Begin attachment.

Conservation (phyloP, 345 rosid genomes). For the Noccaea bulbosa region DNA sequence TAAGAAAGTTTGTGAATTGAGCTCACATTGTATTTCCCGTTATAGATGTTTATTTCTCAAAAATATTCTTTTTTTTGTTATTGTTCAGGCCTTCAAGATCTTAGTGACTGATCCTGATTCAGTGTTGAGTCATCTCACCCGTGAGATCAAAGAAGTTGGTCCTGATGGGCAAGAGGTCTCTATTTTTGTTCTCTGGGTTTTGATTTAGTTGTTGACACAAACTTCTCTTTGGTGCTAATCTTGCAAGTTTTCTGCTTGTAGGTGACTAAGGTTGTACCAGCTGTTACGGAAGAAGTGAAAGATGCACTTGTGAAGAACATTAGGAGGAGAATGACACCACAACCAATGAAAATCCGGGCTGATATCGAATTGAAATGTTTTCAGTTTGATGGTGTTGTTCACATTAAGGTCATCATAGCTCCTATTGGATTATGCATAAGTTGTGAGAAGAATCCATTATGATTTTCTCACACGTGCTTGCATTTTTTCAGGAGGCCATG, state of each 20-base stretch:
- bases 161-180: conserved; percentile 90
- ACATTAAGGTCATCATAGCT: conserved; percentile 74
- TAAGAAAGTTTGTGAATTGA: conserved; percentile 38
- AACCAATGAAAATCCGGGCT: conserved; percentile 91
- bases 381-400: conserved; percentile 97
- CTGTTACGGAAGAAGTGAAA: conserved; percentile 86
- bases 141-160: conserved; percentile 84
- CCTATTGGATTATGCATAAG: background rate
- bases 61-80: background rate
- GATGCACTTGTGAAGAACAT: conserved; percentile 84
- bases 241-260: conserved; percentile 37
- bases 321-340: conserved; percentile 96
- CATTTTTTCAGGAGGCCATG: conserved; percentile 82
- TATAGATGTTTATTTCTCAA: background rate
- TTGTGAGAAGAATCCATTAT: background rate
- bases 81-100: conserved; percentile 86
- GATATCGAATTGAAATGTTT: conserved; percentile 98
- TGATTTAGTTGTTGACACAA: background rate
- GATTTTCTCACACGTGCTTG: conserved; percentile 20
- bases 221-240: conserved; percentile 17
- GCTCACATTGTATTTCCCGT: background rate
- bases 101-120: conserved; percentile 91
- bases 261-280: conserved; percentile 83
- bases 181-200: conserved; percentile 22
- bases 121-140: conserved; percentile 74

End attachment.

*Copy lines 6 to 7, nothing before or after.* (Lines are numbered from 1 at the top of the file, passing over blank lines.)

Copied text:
- bases 381-400: conserved; percentile 97
- CTGTTACGGAAGAAGTGAAA: conserved; percentile 86